In New Year, Being More Active Is Thus Far Good (Financial) Advice By Sarah Morgan
Mutual-fund managers who actively tradeĂ˘â‚¬â€ťand pile up fees in the processĂ˘â‚¬â€ťhave long been punching bags for investors. But suddenly they look like heavyweight champs.
After being trounced by the stock market for years, so-called active managers are on a hot streak. In January, 70% of large-cap stock pickers outperformed the S&P 500-stock index, according to data from Bank of America Merrill Lynch. Not even a quarter of them could make such boasts for all of 2011.
Yet even the recent winners are reluctant to declare a return to a stock picker’s market. “Knock wood, six weeks isn’t a trend, but it has been a better environment,” says Bill McVail, manager of the Turner Small Cap Growth fund. His $271 million actively managed fund gained more than 7% in January, beating the S&P 500’s 4.5%.
Others in the field say it is the market that has changed, not the managers. “Some might say we have a hot hand this year, but in fact our hands have largely been idle,” says Whitney Tilson, co-manager of the $16 million Tilson Focus fund, which gained 14.32% in January.
The business of picking stocks is fraught with risk and long positive streaks are rare. The fees don’t make it any easier to beat the competition, given that the average active fund charges 1.29% in fees while the average index fund charges 0.59%, according to Morningstar.
Between 2000 and 2009, on average less than half of active funds beat the broader market each year once fees are taken into account, and over five-year periods, most active funds in every category lag their benchmarks, according to data from Standard & Poor’s.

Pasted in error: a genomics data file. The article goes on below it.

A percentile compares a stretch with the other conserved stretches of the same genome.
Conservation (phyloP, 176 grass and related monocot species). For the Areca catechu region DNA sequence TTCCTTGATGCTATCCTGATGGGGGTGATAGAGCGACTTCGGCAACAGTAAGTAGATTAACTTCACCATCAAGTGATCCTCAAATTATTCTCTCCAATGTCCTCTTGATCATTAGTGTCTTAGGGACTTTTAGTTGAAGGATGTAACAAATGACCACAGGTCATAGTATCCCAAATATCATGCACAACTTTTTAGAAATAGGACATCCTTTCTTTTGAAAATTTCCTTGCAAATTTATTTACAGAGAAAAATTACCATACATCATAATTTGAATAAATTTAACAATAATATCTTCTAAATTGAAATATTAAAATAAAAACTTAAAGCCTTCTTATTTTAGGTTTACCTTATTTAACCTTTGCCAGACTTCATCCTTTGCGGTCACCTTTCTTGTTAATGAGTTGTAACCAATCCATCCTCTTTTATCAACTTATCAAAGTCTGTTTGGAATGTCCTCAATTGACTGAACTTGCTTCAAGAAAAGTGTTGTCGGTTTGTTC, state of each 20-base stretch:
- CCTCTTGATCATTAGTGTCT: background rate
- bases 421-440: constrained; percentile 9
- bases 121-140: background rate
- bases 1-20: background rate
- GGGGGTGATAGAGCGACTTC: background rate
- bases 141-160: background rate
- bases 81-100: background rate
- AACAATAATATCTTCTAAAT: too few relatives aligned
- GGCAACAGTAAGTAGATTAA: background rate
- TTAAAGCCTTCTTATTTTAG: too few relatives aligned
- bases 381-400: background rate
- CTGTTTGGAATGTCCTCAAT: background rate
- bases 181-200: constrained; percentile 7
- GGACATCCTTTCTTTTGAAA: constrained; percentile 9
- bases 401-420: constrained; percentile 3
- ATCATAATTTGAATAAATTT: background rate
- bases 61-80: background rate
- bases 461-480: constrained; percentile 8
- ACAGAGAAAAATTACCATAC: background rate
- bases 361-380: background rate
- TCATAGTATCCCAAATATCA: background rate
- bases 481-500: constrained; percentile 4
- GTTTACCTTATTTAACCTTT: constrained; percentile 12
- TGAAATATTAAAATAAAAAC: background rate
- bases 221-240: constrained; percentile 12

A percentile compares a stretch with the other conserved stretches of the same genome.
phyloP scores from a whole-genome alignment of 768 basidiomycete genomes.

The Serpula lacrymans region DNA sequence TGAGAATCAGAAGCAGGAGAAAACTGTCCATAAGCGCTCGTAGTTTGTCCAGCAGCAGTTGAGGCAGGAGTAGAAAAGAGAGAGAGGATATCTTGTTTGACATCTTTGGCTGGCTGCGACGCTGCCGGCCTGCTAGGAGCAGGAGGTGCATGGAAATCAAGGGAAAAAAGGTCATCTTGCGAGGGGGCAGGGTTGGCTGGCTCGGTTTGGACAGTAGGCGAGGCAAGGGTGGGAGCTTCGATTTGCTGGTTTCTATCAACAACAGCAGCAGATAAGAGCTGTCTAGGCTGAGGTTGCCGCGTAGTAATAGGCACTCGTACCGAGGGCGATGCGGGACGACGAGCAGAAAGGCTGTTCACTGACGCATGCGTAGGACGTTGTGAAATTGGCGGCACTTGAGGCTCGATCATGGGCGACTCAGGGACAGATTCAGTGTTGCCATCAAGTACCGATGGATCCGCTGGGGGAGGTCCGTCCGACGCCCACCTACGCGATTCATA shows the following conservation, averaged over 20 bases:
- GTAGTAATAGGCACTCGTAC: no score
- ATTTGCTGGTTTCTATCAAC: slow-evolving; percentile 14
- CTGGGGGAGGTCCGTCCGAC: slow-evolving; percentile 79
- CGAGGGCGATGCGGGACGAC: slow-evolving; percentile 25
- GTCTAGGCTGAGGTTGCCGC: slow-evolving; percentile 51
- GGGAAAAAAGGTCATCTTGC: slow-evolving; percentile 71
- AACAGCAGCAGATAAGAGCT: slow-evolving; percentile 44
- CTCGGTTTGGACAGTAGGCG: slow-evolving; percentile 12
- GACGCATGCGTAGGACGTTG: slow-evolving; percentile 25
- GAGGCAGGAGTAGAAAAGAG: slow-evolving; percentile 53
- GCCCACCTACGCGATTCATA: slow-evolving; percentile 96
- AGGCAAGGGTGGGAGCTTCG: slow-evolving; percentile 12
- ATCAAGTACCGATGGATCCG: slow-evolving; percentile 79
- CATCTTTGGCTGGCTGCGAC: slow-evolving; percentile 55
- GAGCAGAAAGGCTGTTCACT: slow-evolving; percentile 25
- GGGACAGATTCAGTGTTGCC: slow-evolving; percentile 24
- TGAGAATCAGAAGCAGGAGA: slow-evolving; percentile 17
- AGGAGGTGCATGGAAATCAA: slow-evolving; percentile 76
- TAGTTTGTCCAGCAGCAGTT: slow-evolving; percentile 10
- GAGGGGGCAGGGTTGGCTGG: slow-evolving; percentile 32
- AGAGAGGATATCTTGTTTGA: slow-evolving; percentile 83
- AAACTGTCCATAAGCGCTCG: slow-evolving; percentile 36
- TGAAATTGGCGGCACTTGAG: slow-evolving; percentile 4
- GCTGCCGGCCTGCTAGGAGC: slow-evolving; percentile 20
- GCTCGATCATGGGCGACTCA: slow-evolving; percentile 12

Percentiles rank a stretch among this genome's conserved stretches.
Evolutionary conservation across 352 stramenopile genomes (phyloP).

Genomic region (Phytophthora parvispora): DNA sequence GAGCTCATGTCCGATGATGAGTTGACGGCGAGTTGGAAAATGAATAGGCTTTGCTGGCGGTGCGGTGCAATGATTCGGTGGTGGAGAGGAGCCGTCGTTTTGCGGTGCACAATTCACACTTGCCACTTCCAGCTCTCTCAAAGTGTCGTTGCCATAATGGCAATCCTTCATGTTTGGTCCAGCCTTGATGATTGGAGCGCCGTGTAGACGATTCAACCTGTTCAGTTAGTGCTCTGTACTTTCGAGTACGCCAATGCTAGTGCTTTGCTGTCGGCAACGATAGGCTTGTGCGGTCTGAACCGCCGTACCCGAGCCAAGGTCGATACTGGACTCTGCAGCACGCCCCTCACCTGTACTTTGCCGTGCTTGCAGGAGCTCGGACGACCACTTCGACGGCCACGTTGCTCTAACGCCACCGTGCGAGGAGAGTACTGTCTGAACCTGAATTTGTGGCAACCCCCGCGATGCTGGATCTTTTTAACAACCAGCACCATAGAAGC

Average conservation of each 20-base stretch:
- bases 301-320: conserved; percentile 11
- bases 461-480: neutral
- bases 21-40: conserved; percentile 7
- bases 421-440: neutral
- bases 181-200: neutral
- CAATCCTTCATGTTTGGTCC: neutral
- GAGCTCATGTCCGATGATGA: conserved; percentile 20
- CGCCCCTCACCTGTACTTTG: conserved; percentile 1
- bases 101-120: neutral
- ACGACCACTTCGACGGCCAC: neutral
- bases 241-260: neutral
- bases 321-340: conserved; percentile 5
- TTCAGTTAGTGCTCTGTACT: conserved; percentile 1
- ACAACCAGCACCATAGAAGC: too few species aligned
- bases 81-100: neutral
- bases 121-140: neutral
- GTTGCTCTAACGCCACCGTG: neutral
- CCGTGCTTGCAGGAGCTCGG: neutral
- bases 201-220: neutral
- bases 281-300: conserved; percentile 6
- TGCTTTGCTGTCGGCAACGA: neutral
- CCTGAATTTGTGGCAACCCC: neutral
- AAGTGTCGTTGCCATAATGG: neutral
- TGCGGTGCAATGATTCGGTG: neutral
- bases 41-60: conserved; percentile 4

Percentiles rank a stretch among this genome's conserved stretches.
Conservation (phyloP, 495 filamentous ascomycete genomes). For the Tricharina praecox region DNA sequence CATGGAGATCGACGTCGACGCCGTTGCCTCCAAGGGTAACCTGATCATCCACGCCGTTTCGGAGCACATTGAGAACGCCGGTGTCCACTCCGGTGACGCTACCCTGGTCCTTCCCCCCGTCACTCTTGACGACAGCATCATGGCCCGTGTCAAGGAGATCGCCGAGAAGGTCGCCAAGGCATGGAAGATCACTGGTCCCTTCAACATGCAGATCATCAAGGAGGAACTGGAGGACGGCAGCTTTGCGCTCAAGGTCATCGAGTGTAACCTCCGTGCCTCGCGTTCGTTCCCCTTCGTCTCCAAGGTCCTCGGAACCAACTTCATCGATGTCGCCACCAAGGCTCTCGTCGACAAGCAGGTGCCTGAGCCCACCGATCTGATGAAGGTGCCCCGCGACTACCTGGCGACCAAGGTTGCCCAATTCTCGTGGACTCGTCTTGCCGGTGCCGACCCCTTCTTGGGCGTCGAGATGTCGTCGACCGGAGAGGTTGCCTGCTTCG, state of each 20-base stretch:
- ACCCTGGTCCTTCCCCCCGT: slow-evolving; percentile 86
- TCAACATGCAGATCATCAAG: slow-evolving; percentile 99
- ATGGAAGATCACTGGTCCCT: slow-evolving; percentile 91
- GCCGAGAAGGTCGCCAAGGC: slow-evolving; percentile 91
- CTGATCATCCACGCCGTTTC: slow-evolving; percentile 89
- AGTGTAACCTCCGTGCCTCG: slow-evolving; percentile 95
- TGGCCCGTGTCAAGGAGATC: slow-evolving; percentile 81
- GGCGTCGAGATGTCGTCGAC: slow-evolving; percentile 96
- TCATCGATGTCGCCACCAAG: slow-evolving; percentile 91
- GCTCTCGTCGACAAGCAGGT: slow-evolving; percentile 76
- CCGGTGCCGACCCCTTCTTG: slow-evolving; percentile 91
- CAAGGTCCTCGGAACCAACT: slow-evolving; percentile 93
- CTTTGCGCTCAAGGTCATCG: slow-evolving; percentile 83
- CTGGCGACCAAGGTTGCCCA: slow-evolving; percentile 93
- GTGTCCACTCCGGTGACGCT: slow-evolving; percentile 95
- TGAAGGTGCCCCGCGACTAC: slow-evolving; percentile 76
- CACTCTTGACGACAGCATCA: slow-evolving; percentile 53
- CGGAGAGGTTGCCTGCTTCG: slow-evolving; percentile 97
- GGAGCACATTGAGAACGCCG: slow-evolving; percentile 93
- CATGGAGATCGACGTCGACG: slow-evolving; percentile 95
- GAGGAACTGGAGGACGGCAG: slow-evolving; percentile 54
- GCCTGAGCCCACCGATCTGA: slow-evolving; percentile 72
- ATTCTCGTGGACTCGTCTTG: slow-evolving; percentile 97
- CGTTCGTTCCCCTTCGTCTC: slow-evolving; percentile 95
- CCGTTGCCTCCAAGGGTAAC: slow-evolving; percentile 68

That performance is one reason investors have been flocking to low-cost index funds and exchange-traded funds. Consider that only 41 ETFsĂ˘â‚¬â€ťout more a total of more than 1,400Ă˘â‚¬â€ťare actively managed, according to fund tracker Morningstar Inc.
But some fund managers and analysts say this year’s stable market plays into the hands of stock-pickers. After a year of intense volatility, with stocks moving largely in lock-step based on big-picture economic fears, stocks have been less correlated in 2012.
This is considered beneficial to active management, which focuses on company fundamentals more than momentum and broad market sentiment. “The world got a bit safer, and all of a sudden the earnings growth and power of a company is starting to matter more,” says Larry Rakers, manager of the $8 billion Fidelity Dividend Growth fund.
If active managers continue to outperformĂ˘â‚¬â€ťmaking those higher fees a fair price to payĂ˘â‚¬â€ťmany financial advisers will be in awkward positions after steering their clients into other options. But most are urging caution, suspecting that the strong performance is unlikely to last. “I don’t think last year was an anomaly,” says Kevin Mahn, the chief investment officer at advisory firm Hennion & Walsh. “That’s becoming more the norm.”
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